With a father and mother boasting a combined net worth of approximately £35 million and a ‘Gan Gan’ (the royals’ nickname for Queen Elizabeth II) worth £392 million, it’s not exactly a surprise that Prince George, Princess Charlotte and their baby brother can afford to buy the odd penny sweet now and again.
Their net worth is calculated by their value to the UK economy; here, we take a look into the marketability of each of the royal children:
As the first born royal and future heir to the British throne, it’s unsurprising that Prince George is worth the big bucks when it comes to estimating his net worth.
Romper estimates the four-year-old’s worth to be in the realm of £1.7 billion ($2.4 billion) as a result of the ‘Prince George’ effect that has parents across the world trying to emulate the toddler’s fashion ‘choices’ with their own loved ones.
In July 2015, George cemented his name in GQ’s ’50 Best Dressed Men in Britain’ after he arrived at his sister’s Christening. For the occasion, the toddler wore an outfit by designer Rachel Riley– one of the Duchess of Cambridge’s favourite childrenswear designers – which sold out within hours of him making his appearance.
In addition, the likes of Crocs, a £64 Olivier Baby and Kids cashmere cardigan, and a white-and-blue trimmed gingham bathrobe (seen on the prince while meeting President Obama) also resulted in sell—out stocks for brands.
In July 2016, the prince wore a £9 Sunuva T-shirt for his third birthday photoshoot which resulted in the design selling out in just an hour after the images were released.
In September 2017, the royal reportedly drove up British demand for lentils – yes, really. The Times reported George’s school, Thomas’s Battersea, serves puy lentils for lunch, meaning George eats lentils and therefore the pulse is now ‘in’.
“It’s the star effect you get as soon as a VIP is seen with a product,” Antoine Wassner, chairman of a lentil merchant in Le Puy-en-Velay in central France, said. “We have been getting a lot of orders . . . notably from restaurants.”
Of course, it’s unknown whether the royal even likes/eats lentils, but that hasn’t stopped farmers and sellers banking on the four-year-old potential love of the dish.
My American kids after telling them they are going to have French lentils for dinner so we can be like the Royals. pic.twitter.com/Sa6779OFhe
— MyTalesFromTheCrib (@coco_cana) September 14, 2017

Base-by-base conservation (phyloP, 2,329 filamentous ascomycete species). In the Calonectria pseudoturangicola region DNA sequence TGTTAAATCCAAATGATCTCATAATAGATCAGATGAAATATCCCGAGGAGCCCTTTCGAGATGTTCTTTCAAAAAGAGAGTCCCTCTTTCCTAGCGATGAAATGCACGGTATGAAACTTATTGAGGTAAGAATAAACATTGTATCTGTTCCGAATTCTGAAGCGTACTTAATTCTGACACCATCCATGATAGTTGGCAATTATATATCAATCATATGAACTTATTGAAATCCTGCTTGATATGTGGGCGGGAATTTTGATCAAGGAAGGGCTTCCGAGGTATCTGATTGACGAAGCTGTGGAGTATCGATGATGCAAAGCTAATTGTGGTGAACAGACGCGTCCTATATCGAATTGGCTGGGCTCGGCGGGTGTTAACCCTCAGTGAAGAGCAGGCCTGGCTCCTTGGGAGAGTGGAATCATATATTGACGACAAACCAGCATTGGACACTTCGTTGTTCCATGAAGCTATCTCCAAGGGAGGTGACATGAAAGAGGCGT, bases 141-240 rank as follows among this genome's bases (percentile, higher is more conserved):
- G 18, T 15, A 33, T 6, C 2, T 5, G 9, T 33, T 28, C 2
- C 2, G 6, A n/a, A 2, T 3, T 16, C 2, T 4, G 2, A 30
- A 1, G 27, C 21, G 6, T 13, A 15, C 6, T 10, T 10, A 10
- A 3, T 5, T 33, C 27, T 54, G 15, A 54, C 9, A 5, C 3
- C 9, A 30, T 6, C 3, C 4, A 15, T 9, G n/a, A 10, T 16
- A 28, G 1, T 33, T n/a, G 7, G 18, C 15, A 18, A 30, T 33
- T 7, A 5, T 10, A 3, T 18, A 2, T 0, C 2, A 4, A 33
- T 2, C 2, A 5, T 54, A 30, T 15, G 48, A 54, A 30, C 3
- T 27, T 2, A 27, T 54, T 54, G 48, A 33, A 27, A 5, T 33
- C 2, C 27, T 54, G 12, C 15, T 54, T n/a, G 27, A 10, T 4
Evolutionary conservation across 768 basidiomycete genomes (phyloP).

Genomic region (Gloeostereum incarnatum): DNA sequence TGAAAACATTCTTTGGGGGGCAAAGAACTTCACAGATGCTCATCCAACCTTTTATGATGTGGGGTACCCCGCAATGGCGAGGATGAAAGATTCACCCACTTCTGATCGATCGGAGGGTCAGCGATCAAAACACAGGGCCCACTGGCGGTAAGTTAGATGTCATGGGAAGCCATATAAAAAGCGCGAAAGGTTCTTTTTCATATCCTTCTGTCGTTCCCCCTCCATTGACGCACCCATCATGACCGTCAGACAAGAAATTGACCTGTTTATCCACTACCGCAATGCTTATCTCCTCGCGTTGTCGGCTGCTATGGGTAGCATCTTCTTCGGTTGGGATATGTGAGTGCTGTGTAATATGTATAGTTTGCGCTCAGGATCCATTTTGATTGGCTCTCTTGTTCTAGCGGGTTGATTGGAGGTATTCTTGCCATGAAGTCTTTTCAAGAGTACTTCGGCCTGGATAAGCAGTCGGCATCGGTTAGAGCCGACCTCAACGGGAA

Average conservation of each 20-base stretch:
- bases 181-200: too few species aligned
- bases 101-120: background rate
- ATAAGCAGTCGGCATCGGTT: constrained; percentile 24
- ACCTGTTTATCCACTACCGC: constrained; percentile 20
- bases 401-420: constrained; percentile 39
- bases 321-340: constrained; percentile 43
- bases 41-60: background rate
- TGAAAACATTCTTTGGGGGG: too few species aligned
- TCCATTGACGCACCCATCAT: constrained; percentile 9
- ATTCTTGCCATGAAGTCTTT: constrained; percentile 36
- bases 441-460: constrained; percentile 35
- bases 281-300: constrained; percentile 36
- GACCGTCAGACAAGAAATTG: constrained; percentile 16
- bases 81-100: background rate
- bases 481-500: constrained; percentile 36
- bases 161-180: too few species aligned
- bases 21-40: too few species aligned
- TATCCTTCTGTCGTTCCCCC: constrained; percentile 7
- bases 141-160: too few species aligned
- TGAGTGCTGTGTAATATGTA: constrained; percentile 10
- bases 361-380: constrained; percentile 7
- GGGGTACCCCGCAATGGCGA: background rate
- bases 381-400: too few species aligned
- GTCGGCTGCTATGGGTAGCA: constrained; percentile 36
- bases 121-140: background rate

“There have been a lot of people making contact with us. Just yesterday I had a call from a wholesaler. It’s too early to say what effect this will have on sales, but we’re certainly happy to get the publicity,” Franck Rocher, chairman of the Puy lentil producers’ association said.
According to leading independent branded business valuation consultancy, Brand Finance, in just three years, Charlotte now boasts a net value of more than £3 billion, which started growing the second she was presented to the world.
On 2 May 2015, the Duchess of Cambridge showed off her newborn daughter on the steps of St Mary’s Hospital in London, wrapping her newborn baby in a pure white wool shawl, made by family business, GH Hurt & Son Ltd, in Nottingham.
As a result, the company reportedly sold thousands of the shawls within hours, with production doubling overnight.
Likewise, the vintage Silver Cross pram that carried Charlotte to her Christening at Sandringham in July that year, reportedly had a similar effect.
The so-called ‘Charlotte effect’ occurred yet again in 2016, after photos of William and Kate with Prince George and Prince Charlotte wearing ski gear on holiday were released and the pink fleecy shoes on the toddler resulted in childrenswear company, My1styears.com, selling 259 pairs of the £25 booties – a 97 per cent increase on normal sales.
Related article: Duke and Duchess of Cambridge Welcomes Royal Baby Number 3
As a result, the toddler now has a new worth valued more than her three-year-old brother, George.
If you’re surprised that Charlotte’s net worth is greater than George’s, considering he’s closer in line to the throne, Brand Finance’s marketing and communications director, Robert Haigh, explained to Marie Claire:
“This is actually as simple as the relative size of the men’s and women’s fashion markets, by which I mean that Charlotte’s endorsement effect will likely be felt across a much broader range of products and brands or types of clothing than will George’s, allowing a greater scope for the monetisation of her ‘brand’ and hence a higher value.”
The new prince
The Duke and Duchess of Cambridge might not have named their baby son as yet but it’s already expected the newest royal baby could generate up to £80 million for the economy immediately after being born.
However, a princess would have boosted the economy more.
Professor Joshua Bamfield, director of the Centre for Retail Research, told the Telegraph that a royal princess would bring in up to £150m to the British economy, with fashion retailers the main beneficiaries.
He said: “I think there will be an immediate boost of around £80m when the baby is born, with around £20-£25m spent on souvenirs and the rest on food and drink such as cake and sparkling wine. There isn’t as much excitement when it’s the second baby, but a girl would have the potential to boost the fashion industry.
“As well as the boost to baby clothing sales that we have seen from Prince George, a Princess would be able to set trends throughout her life, which will be great for the people who designed her clothes or those who can make quick knock-off copies.
“It might even provide the impetus for people to start up whole new companies.”
The Duke of Cambridge told well-wishers before the birth of Prince George that he was hoping for a girl but the Duchess of Cambridge wanted a boy.
This article originally appeared on Harper’s BAZAAR UK.